Biggest advantage of OSPF over EIGRP is that it will run on any device as its based on open standard
Each router in an OSPF network needs a unique ID that is used to provide a unique identity to the OSPF router. The router ID is chosen according to one of the two following criteria:
OSPF learns about its neighbors and builds its adjacency and topology tables by sharing LSAs OSPF routers will generate hello LSAs every 10 seconds. If a neighbor is not seen within the dead interval time, which defaults to 40 seconds, the neighbor is declared dead.
First before a router will accept any routing information from another OSPF router, they have to build an adjacency with each other on their connected interfaces. When this adjacency is built, the two routers (on the connected interfaces) are called a neighbor, which indicates a special relationship between the two. In order for two routers to become neighbors, the following must match on each router:
OSPF routers will go through three states called the exchange process:
A loop back interface is a logical, virtual interface on a router that always remains up. By default, the router doesn't have any loop back interfaces, but they can easily be created.
OSPF routers use Link State Advertisements (LSAs) to communicate with each other. One type of LSA is a hello, which is used to form neighbor relationships and as a keep-alive function. Hellos are generated every ten seconds.
When sharing link information (directly connected routes), links are sent to the DR (22.214.171.124) and the DR Disseminates this to everyone (126.96.36.199) else on the segment.
After electing the DR/BDR pair, the routers continue to generate hellos to maintain communication. This is considered an exstart state, in which the OSPF routers are ready to share link state information. The process the routers go through is called an exchange protocol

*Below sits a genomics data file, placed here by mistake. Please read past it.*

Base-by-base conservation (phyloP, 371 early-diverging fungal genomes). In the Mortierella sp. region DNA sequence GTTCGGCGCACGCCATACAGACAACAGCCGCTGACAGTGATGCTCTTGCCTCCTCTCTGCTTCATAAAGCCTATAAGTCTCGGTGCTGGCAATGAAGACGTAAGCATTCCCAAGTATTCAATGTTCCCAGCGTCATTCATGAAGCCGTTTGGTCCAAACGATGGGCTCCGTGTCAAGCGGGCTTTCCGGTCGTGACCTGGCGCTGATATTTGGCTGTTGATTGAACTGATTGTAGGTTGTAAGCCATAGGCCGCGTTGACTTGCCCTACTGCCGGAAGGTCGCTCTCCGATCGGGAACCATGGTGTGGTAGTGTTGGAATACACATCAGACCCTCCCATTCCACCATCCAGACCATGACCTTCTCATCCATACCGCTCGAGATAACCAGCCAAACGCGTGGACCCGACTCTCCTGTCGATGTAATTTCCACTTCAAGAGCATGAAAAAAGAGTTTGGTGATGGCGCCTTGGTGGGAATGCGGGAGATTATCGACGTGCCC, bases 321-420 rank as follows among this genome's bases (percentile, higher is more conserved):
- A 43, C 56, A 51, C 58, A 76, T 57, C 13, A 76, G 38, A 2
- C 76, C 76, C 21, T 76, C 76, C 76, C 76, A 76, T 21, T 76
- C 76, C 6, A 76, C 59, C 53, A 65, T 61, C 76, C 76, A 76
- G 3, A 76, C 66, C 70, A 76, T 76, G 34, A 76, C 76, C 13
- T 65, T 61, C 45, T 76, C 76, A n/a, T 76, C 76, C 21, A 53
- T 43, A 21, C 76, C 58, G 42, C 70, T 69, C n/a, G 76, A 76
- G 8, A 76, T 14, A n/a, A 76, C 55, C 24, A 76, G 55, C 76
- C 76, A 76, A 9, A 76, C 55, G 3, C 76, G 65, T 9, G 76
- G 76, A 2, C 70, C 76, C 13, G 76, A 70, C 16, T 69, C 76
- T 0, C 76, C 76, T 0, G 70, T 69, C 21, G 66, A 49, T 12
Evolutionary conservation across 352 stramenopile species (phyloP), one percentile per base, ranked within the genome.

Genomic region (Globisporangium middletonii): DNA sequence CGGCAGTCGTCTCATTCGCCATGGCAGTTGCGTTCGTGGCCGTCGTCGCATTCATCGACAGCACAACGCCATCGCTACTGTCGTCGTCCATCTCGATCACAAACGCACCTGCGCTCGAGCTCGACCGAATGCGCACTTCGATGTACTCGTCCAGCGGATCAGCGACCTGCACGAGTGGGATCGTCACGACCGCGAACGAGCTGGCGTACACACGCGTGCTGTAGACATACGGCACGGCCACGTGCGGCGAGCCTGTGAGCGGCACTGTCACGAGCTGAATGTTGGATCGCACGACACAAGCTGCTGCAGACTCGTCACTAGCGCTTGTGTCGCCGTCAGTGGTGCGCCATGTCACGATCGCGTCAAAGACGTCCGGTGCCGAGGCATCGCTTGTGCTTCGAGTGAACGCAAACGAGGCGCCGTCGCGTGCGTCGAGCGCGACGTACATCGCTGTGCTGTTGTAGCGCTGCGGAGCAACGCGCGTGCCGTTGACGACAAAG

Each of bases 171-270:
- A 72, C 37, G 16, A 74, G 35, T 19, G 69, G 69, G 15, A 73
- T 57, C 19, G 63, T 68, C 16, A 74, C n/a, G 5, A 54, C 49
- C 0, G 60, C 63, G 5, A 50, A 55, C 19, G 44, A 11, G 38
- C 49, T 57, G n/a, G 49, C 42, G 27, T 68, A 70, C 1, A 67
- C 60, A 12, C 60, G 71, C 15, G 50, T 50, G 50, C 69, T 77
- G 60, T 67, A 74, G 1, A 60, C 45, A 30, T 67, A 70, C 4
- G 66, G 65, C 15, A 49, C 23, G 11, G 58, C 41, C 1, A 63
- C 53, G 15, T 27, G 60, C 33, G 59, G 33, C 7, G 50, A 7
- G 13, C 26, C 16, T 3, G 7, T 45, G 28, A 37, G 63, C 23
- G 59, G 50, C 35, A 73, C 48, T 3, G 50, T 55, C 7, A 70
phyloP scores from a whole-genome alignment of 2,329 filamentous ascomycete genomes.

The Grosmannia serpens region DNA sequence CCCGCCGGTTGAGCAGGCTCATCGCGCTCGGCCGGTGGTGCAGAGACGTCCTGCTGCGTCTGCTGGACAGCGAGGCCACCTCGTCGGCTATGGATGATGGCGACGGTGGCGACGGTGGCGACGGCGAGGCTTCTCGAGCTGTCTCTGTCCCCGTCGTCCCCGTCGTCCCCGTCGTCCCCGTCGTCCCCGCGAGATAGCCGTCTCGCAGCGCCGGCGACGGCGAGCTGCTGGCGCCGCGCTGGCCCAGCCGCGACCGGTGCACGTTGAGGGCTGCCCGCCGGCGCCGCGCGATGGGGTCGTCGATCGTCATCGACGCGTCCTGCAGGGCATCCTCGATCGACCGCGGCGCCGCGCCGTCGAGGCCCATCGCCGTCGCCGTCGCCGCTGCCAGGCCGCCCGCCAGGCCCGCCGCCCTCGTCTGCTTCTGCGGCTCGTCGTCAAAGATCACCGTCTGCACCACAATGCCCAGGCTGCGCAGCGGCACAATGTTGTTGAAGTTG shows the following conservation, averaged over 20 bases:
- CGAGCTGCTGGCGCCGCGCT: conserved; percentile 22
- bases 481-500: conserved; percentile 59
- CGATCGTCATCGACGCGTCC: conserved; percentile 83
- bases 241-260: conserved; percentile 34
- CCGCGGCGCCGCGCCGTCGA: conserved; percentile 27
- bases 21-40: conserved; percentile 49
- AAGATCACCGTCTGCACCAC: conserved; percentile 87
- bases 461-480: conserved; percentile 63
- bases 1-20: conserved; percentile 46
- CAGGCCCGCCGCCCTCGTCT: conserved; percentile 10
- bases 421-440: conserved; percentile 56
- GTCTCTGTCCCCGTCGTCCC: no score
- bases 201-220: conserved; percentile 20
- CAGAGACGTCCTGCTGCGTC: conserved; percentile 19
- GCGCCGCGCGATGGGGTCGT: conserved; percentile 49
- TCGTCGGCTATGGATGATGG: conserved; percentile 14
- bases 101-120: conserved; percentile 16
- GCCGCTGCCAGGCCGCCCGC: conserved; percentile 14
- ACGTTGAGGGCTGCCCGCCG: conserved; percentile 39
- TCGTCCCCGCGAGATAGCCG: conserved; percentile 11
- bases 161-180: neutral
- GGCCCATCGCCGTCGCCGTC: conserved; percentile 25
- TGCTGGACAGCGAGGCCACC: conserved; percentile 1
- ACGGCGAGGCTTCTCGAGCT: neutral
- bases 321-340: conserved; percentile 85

The DR and BDR form adjacencies with the other OSPF routers on the segment, and then within each adjacency, the router with the highest router ID becomes the master and starts the exchange process first (shares its link state information)—note that the DR is not necessarily the master for the exchange process. The remaining router in the adjacency will be the slave.
2. Exchange state
The master starts sharing link state information first, with the slave. These are called DBDs (database description packets), also referred to as DDPs. The DBDs contain the link-state type, the ID of the advertising router, the cost of the advertised link, and the sequence number of the link. The slave responds back with an LSACK—an acknowledgment to the DBD from the master. The slave then compares the DBD's information with its own.
3. Loading state
If the master has more up-to-date information than the slave, the slave will respond to the master's original DBD with an LSR (Link State Request). The master will then send a LSU (Link State Update) with the detailed information of the links to the slave. The slave will then incorporate this into its local link state database. Again, the slave will generate an LSACK to the master to acknowledge the fact that it received the LSU. If a slave has more up-to-date information, it will repeat the "exchange" and "loading" states.
4. Full state
Once the master and the slave are synchronized, they are considered to be in a full state. To summarize these four steps, OSPF routers share a type of LSA message in order to disclose information about available routes. Basically, an LSA update message contains a link and a state, as well as other information.
A link is the router interface on which the update was generated (a connected route).
The state is a description of this interface, including the IP address configured on it as well as the relationship this router has with its neighboring router. However, OSPF routers will not share this information with just any OSPF router.
A two-way state indicates that two OSPF routers are neighbors. A full state indicates the completion of sharing of links between routers.
Cost metric is the inverse of the accumulated bandwidth values of routers’ interfaces. The default Measurement that Cisco uses in calculating the cost metric is: cost = 108/(interface bandwidth)
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